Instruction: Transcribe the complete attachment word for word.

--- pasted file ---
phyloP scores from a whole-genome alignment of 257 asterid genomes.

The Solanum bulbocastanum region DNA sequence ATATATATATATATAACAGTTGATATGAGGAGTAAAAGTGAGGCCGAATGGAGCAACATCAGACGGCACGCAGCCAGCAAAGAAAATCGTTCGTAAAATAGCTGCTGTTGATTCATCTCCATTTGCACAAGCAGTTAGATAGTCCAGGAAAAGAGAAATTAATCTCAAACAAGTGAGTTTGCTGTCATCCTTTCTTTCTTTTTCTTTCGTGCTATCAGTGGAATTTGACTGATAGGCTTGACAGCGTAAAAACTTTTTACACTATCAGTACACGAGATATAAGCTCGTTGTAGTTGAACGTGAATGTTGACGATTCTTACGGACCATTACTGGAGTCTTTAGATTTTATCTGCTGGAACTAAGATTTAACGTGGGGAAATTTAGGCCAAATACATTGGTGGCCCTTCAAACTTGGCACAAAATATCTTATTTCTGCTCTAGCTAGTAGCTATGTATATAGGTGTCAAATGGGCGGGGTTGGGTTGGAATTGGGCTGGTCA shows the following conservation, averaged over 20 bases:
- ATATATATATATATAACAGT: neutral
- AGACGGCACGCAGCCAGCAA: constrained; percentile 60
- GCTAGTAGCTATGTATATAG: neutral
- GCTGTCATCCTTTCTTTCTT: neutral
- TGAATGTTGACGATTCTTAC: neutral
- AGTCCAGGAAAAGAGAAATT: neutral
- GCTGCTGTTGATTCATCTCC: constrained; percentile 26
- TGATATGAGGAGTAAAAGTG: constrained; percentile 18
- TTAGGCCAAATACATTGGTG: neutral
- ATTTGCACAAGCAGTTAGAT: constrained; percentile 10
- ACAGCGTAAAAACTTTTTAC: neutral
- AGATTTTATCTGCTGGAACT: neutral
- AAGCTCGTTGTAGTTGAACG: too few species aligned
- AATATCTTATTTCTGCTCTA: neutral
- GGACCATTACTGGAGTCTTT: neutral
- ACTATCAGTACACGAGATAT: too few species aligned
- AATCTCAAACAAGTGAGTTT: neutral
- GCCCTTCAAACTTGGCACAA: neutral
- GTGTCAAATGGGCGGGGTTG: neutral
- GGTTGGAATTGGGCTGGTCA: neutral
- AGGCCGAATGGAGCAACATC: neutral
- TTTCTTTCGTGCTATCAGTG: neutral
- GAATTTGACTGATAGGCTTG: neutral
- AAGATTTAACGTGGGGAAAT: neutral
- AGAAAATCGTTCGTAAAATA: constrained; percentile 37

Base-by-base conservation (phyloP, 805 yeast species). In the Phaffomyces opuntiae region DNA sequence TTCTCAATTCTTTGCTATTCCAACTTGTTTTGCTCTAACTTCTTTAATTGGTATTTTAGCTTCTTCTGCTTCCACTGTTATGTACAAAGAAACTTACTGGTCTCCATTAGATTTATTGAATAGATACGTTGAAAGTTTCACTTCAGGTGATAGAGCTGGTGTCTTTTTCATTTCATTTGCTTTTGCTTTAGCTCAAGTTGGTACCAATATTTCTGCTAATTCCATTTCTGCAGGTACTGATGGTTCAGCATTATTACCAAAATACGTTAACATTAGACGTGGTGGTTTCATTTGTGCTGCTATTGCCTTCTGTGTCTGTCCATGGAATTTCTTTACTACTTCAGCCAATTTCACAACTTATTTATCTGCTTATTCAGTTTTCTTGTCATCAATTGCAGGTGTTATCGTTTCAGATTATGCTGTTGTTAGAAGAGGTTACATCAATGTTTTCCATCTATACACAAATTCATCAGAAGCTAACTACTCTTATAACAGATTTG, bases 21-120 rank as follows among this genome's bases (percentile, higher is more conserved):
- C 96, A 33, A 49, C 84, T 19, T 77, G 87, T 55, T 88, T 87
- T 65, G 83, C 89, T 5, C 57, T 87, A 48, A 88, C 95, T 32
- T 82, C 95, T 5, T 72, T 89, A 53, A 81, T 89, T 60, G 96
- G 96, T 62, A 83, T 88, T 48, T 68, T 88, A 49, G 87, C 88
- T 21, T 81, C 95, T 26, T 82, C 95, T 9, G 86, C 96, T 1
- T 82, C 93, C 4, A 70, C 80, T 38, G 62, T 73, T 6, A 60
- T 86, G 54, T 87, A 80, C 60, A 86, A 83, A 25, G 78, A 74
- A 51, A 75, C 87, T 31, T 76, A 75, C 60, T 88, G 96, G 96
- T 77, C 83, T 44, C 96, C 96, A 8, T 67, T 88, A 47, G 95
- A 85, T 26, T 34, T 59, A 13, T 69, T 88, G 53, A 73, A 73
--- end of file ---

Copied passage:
phyloP scores from a whole-genome alignment of 257 asterid genomes.

The Solanum bulbocastanum region DNA sequence ATATATATATATATAACAGTTGATATGAGGAGTAAAAGTGAGGCCGAATGGAGCAACATCAGACGGCACGCAGCCAGCAAAGAAAATCGTTCGTAAAATAGCTGCTGTTGATTCATCTCCATTTGCACAAGCAGTTAGATAGTCCAGGAAAAGAGAAATTAATCTCAAACAAGTGAGTTTGCTGTCATCCTTTCTTTCTTTTTCTTTCGTGCTATCAGTGGAATTTGACTGATAGGCTTGACAGCGTAAAAACTTTTTACACTATCAGTACACGAGATATAAGCTCGTTGTAGTTGAACGTGAATGTTGACGATTCTTACGGACCATTACTGGAGTCTTTAGATTTTATCTGCTGGAACTAAGATTTAACGTGGGGAAATTTAGGCCAAATACATTGGTGGCCCTTCAAACTTGGCACAAAATATCTTATTTCTGCTCTAGCTAGTAGCTATGTATATAGGTGTCAAATGGGCGGGGTTGGGTTGGAATTGGGCTGGTCA shows the following conservation, averaged over 20 bases:
- ATATATATATATATAACAGT: neutral
- AGACGGCACGCAGCCAGCAA: constrained; percentile 60
- GCTAGTAGCTATGTATATAG: neutral
- GCTGTCATCCTTTCTTTCTT: neutral
- TGAATGTTGACGATTCTTAC: neutral
- AGTCCAGGAAAAGAGAAATT: neutral
- GCTGCTGTTGATTCATCTCC: constrained; percentile 26
- TGATATGAGGAGTAAAAGTG: constrained; percentile 18
- TTAGGCCAAATACATTGGTG: neutral
- ATTTGCACAAGCAGTTAGAT: constrained; percentile 10
- ACAGCGTAAAAACTTTTTAC: neutral
- AGATTTTATCTGCTGGAACT: neutral
- AAGCTCGTTGTAGTTGAACG: too few species aligned
- AATATCTTATTTCTGCTCTA: neutral
- GGACCATTACTGGAGTCTTT: neutral
- ACTATCAGTACACGAGATAT: too few species aligned
- AATCTCAAACAAGTGAGTTT: neutral
- GCCCTTCAAACTTGGCACAA: neutral
- GTGTCAAATGGGCGGGGTTG: neutral
- GGTTGGAATTGGGCTGGTCA: neutral
- AGGCCGAATGGAGCAACATC: neutral
- TTTCTTTCGTGCTATCAGTG: neutral
- GAATTTGACTGATAGGCTTG: neutral
- AAGATTTAACGTGGGGAAAT: neutral
- AGAAAATCGTTCGTAAAATA: constrained; percentile 37

Base-by-base conservation (phyloP, 805 yeast species). In the Phaffomyces opuntiae region DNA sequence TTCTCAATTCTTTGCTATTCCAACTTGTTTTGCTCTAACTTCTTTAATTGGTATTTTAGCTTCTTCTGCTTCCACTGTTATGTACAAAGAAACTTACTGGTCTCCATTAGATTTATTGAATAGATACGTTGAAAGTTTCACTTCAGGTGATAGAGCTGGTGTCTTTTTCATTTCATTTGCTTTTGCTTTAGCTCAAGTTGGTACCAATATTTCTGCTAATTCCATTTCTGCAGGTACTGATGGTTCAGCATTATTACCAAAATACGTTAACATTAGACGTGGTGGTTTCATTTGTGCTGCTATTGCCTTCTGTGTCTGTCCATGGAATTTCTTTACTACTTCAGCCAATTTCACAACTTATTTATCTGCTTATTCAGTTTTCTTGTCATCAATTGCAGGTGTTATCGTTTCAGATTATGCTGTTGTTAGAAGAGGTTACATCAATGTTTTCCATCTATACACAAATTCATCAGAAGCTAACTACTCTTATAACAGATTTG, bases 21-120 rank as follows among this genome's bases (percentile, higher is more conserved):
- C 96, A 33, A 49, C 84, T 19, T 77, G 87, T 55, T 88, T 87
- T 65, G 83, C 89, T 5, C 57, T 87, A 48, A 88, C 95, T 32
- T 82, C 95, T 5, T 72, T 89, A 53, A 81, T 89, T 60, G 96
- G 96, T 62, A 83, T 88, T 48, T 68, T 88, A 49, G 87, C 88
- T 21, T 81, C 95, T 26, T 82, C 95, T 9, G 86, C 96, T 1
- T 82, C 93, C 4, A 70, C 80, T 38, G 62, T 73, T 6, A 60
- T 86, G 54, T 87, A 80, C 60, A 86, A 83, A 25, G 78, A 74
- A 51, A 75, C 87, T 31, T 76, A 75, C 60, T 88, G 96, G 96
- T 77, C 83, T 44, C 96, C 96, A 8, T 67, T 88, A 47, G 95
- A 85, T 26, T 34, T 59, A 13, T 69, T 88, G 53, A 73, A 73